taxonomy-image-3.jpg

and were able to retrieve quite a few keywords:

taxonomy-image-4.jpg 

It was not easy but we still consider this radar as our benchmark in terms of quality.

There are a fair number of Taxonomies and Controlled Vocabularies on the Web, however, they are scattered and if you want to find them, you can use either del.icio.us or our very own Taxonomies and Folksonomies radar – in most of cases though you are on your own. However, taxonomies/ontology-related information could be found at much unexpected places readily available and for free.

Let’s start from Vivisimo and its Clusty – a free, public clustering search engine. Vivisimo may be not such household name as Google or Yahoo or even Ask.com, however, this R & D offspring of Carnegie Mellon University is a best thing that happened to Web and Enterprise Search since Google. The Vivisimo’s bread and butter are clustering of search results.

Vivisimo provides the following description for the clustered search:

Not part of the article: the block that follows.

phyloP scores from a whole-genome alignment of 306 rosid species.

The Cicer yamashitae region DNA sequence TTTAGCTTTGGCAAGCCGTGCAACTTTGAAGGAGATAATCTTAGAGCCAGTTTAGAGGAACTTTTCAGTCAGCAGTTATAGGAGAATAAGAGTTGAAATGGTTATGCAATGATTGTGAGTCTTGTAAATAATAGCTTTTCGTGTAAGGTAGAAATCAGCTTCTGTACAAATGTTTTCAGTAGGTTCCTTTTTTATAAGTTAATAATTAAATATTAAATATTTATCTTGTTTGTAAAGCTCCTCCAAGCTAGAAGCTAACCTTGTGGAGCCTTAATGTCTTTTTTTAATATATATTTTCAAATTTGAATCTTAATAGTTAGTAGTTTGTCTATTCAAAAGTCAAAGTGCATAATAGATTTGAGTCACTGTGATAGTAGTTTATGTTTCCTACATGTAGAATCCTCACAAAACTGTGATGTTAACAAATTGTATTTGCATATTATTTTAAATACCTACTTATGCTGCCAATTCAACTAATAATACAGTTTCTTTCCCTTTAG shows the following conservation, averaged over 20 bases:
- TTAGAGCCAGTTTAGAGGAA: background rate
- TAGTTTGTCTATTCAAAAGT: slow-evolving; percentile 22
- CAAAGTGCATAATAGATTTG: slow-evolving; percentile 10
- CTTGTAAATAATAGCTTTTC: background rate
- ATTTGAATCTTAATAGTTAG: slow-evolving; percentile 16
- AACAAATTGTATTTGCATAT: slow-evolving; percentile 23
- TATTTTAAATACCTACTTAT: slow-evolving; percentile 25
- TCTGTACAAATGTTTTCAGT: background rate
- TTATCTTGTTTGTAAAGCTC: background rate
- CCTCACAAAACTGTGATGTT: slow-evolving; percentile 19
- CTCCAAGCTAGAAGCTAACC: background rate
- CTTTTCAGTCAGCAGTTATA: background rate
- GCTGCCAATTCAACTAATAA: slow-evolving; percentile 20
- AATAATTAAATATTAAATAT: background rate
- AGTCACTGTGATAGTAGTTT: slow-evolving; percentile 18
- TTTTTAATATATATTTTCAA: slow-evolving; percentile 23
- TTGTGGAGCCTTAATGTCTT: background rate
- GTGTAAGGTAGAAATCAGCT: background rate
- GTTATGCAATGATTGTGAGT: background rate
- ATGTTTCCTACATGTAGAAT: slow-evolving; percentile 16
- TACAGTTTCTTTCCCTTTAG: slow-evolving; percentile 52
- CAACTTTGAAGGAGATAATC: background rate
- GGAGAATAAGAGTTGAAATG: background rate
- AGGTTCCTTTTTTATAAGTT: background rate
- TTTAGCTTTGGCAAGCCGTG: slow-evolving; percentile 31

Dynamic, or on-the-fly, document clustering refers to the automatic grouping of documents into spontaneously labeled categories. Thus, hundreds of search results on Pittsburgh might be grouped into Hotels, Universities, Steelers, Pirates, Mayor Murphy, Carnegie Museums, and so on. These groups can then be displayed as folders in the familiar style, in which folders are shown on the left and individual search results are shown on the right. Dynamic clustering forms groups via a quick statistical and linguistic analysis of the available textual descriptions, such as each search result’s title and summary.

If Pittsburgh-related collection of Web document is categorized into Pittsburg Hotels, Pittsburg Steelers, Pittsburg Pirates, Pittsburg Mayor Museums, Pittsburg Carnegie Museums and other groupings and if we have to create a News Radar dedicated to various aspects of the Pittsburgh life, the above categories would immensely help us.